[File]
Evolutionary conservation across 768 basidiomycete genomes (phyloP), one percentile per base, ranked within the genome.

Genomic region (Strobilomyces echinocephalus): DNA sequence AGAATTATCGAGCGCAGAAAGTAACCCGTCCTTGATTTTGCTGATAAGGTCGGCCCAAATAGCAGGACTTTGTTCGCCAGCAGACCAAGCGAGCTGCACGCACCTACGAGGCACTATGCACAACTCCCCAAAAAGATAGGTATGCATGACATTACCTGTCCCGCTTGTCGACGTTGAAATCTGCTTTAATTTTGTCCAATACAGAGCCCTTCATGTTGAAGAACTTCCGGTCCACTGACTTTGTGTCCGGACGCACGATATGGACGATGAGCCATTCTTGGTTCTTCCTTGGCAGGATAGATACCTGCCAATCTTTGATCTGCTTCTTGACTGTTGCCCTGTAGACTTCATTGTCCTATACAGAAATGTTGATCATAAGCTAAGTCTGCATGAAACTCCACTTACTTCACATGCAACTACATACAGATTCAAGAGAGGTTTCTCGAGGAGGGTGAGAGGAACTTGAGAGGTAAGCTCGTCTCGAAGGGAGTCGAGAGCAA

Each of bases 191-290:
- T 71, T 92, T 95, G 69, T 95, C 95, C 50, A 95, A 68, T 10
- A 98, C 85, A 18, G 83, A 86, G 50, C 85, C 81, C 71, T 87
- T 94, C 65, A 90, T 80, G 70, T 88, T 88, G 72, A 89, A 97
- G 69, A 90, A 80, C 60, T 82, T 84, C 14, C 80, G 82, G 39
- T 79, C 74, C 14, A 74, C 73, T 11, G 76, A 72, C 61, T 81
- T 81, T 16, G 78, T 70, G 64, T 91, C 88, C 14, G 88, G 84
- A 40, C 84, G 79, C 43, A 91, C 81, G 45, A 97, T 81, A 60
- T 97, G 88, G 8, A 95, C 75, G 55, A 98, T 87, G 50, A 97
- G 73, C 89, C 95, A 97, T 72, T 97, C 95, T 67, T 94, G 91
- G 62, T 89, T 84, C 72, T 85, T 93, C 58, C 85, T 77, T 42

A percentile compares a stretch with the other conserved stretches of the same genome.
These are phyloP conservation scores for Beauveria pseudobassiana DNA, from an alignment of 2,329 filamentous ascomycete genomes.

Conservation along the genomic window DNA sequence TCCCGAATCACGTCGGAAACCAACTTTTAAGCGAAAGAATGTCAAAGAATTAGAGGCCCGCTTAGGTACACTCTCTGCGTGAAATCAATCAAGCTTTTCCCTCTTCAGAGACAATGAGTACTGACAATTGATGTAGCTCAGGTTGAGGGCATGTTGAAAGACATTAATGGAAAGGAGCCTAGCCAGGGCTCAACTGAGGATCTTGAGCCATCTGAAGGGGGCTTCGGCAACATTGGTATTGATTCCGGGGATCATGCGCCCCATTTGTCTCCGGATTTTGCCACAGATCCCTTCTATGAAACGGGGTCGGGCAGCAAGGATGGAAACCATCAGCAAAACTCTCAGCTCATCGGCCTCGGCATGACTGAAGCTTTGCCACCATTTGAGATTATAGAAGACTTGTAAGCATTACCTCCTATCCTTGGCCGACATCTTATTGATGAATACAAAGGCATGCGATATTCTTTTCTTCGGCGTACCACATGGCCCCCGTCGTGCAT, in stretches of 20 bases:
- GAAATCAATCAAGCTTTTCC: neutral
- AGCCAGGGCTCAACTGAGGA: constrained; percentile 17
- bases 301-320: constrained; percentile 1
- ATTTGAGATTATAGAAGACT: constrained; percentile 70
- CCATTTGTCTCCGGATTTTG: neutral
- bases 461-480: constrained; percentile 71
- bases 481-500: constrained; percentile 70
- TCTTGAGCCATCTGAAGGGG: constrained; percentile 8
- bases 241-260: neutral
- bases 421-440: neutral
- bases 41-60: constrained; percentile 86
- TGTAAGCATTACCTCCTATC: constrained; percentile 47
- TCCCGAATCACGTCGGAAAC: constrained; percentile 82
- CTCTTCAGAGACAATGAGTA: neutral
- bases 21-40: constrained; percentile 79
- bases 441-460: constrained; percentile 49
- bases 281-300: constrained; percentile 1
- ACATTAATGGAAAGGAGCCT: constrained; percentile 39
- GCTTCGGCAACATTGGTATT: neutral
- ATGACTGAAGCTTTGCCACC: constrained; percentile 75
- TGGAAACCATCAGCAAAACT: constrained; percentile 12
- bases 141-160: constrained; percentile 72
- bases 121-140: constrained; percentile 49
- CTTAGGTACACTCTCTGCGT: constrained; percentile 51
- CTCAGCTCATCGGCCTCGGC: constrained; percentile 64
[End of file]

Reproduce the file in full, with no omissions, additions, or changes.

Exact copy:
Evolutionary conservation across 768 basidiomycete genomes (phyloP), one percentile per base, ranked within the genome.

Genomic region (Strobilomyces echinocephalus): DNA sequence AGAATTATCGAGCGCAGAAAGTAACCCGTCCTTGATTTTGCTGATAAGGTCGGCCCAAATAGCAGGACTTTGTTCGCCAGCAGACCAAGCGAGCTGCACGCACCTACGAGGCACTATGCACAACTCCCCAAAAAGATAGGTATGCATGACATTACCTGTCCCGCTTGTCGACGTTGAAATCTGCTTTAATTTTGTCCAATACAGAGCCCTTCATGTTGAAGAACTTCCGGTCCACTGACTTTGTGTCCGGACGCACGATATGGACGATGAGCCATTCTTGGTTCTTCCTTGGCAGGATAGATACCTGCCAATCTTTGATCTGCTTCTTGACTGTTGCCCTGTAGACTTCATTGTCCTATACAGAAATGTTGATCATAAGCTAAGTCTGCATGAAACTCCACTTACTTCACATGCAACTACATACAGATTCAAGAGAGGTTTCTCGAGGAGGGTGAGAGGAACTTGAGAGGTAAGCTCGTCTCGAAGGGAGTCGAGAGCAA

Each of bases 191-290:
- T 71, T 92, T 95, G 69, T 95, C 95, C 50, A 95, A 68, T 10
- A 98, C 85, A 18, G 83, A 86, G 50, C 85, C 81, C 71, T 87
- T 94, C 65, A 90, T 80, G 70, T 88, T 88, G 72, A 89, A 97
- G 69, A 90, A 80, C 60, T 82, T 84, C 14, C 80, G 82, G 39
- T 79, C 74, C 14, A 74, C 73, T 11, G 76, A 72, C 61, T 81
- T 81, T 16, G 78, T 70, G 64, T 91, C 88, C 14, G 88, G 84
- A 40, C 84, G 79, C 43, A 91, C 81, G 45, A 97, T 81, A 60
- T 97, G 88, G 8, A 95, C 75, G 55, A 98, T 87, G 50, A 97
- G 73, C 89, C 95, A 97, T 72, T 97, C 95, T 67, T 94, G 91
- G 62, T 89, T 84, C 72, T 85, T 93, C 58, C 85, T 77, T 42

A percentile compares a stretch with the other conserved stretches of the same genome.
These are phyloP conservation scores for Beauveria pseudobassiana DNA, from an alignment of 2,329 filamentous ascomycete genomes.

Conservation along the genomic window DNA sequence TCCCGAATCACGTCGGAAACCAACTTTTAAGCGAAAGAATGTCAAAGAATTAGAGGCCCGCTTAGGTACACTCTCTGCGTGAAATCAATCAAGCTTTTCCCTCTTCAGAGACAATGAGTACTGACAATTGATGTAGCTCAGGTTGAGGGCATGTTGAAAGACATTAATGGAAAGGAGCCTAGCCAGGGCTCAACTGAGGATCTTGAGCCATCTGAAGGGGGCTTCGGCAACATTGGTATTGATTCCGGGGATCATGCGCCCCATTTGTCTCCGGATTTTGCCACAGATCCCTTCTATGAAACGGGGTCGGGCAGCAAGGATGGAAACCATCAGCAAAACTCTCAGCTCATCGGCCTCGGCATGACTGAAGCTTTGCCACCATTTGAGATTATAGAAGACTTGTAAGCATTACCTCCTATCCTTGGCCGACATCTTATTGATGAATACAAAGGCATGCGATATTCTTTTCTTCGGCGTACCACATGGCCCCCGTCGTGCAT, in stretches of 20 bases:
- GAAATCAATCAAGCTTTTCC: neutral
- AGCCAGGGCTCAACTGAGGA: constrained; percentile 17
- bases 301-320: constrained; percentile 1
- ATTTGAGATTATAGAAGACT: constrained; percentile 70
- CCATTTGTCTCCGGATTTTG: neutral
- bases 461-480: constrained; percentile 71
- bases 481-500: constrained; percentile 70
- TCTTGAGCCATCTGAAGGGG: constrained; percentile 8
- bases 241-260: neutral
- bases 421-440: neutral
- bases 41-60: constrained; percentile 86
- TGTAAGCATTACCTCCTATC: constrained; percentile 47
- TCCCGAATCACGTCGGAAAC: constrained; percentile 82
- CTCTTCAGAGACAATGAGTA: neutral
- bases 21-40: constrained; percentile 79
- bases 441-460: constrained; percentile 49
- bases 281-300: constrained; percentile 1
- ACATTAATGGAAAGGAGCCT: constrained; percentile 39
- GCTTCGGCAACATTGGTATT: neutral
- ATGACTGAAGCTTTGCCACC: constrained; percentile 75
- TGGAAACCATCAGCAAAACT: constrained; percentile 12
- bases 141-160: constrained; percentile 72
- bases 121-140: constrained; percentile 49
- CTTAGGTACACTCTCTGCGT: constrained; percentile 51
- CTCAGCTCATCGGCCTCGGC: constrained; percentile 64